The Identity of Orthodox Sunni Islam: The Three Foundations
The majority of Sunni scholars use the “Hadith of Gabriel” to explain the three central foundations of Sunni Islam. Imam Zaid Shakir, a popular contemporary American Sunni scholar at Zaytuna University, says,
“The Hadith of Gabriel (Jibril) is considered by most Muslim scholars to be one of the fundamental texts of our religion. It presents, in a comprehensive way, the foundations of Islam.”
The three foundations of Sunni Islam, as derived from the Hadith of Gabriel, are:
(1) Islamic belief/creed/theology (Iman)
(2) Islamic practice or jurisprudence (Islam)
(3) Achievement of states of inner purity, or spiritual excellence (Ihsan)
Explaining the three foundations of Islam, author Joseph Lumbard says they are seen as “three partially overlapping circles,” and “the place where all three circles overlap is the ideal that all Muslims strive to attain.”
“One who embodies all three in their fullest depth and breadth is closer to living as a true human being in what the Qur’an refers to as the true nature (fitrah).”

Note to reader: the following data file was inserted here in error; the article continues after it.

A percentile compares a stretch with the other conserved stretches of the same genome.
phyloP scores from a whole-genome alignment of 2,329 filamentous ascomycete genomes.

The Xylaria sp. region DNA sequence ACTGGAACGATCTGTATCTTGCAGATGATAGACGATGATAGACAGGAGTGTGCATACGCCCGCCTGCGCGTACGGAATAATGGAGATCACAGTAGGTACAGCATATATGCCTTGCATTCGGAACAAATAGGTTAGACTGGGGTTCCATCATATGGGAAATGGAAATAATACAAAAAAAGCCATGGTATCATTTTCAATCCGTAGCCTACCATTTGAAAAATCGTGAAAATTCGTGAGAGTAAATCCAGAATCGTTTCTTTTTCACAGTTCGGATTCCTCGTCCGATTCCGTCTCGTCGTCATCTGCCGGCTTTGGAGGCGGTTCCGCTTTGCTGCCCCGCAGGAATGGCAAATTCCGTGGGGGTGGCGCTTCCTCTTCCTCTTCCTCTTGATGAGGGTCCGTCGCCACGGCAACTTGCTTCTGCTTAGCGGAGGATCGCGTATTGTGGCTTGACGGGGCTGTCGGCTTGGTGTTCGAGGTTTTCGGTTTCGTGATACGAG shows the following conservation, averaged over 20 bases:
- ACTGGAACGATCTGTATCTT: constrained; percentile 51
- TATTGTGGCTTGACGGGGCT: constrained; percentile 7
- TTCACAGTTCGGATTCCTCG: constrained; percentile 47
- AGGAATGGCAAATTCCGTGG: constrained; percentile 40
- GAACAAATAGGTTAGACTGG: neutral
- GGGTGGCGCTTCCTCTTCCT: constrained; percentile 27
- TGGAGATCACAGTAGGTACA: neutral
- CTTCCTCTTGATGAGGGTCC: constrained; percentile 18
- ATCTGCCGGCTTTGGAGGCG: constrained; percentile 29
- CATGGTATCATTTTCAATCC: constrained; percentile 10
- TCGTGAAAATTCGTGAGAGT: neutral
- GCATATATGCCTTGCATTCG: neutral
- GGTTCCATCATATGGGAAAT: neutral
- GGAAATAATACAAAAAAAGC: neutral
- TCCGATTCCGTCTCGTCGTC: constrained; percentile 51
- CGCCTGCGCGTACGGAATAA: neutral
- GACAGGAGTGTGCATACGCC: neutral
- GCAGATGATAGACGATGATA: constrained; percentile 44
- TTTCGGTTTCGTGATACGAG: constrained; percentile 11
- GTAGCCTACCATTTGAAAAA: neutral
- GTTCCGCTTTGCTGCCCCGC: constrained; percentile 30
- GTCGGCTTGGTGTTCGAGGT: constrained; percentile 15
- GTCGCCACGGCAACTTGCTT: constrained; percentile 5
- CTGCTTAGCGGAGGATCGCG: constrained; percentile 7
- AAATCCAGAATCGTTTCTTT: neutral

Knowing from earlier discussion that the majority of religious scholars represent the genuine Sunni position, it is imperative to know what they understood and taught about the three foundations of the religion.
The First Foundation: Iman (Belief/Creed/Theology)
The first test of any true Sunni Muslim is correct creed, or belief in God, which is a prerequisite to having all jurisprudential practices, like prayer and jihad, accepted. Sunni creed is synonymous with Sunni tenets of faith, belief, doctrine, and theology. Indeed, the first of five pillars in Islam is Testification of Faith: “There is no God but Allah and Muhammad (peace and blessings be upon him) is the Messenger of Allah.”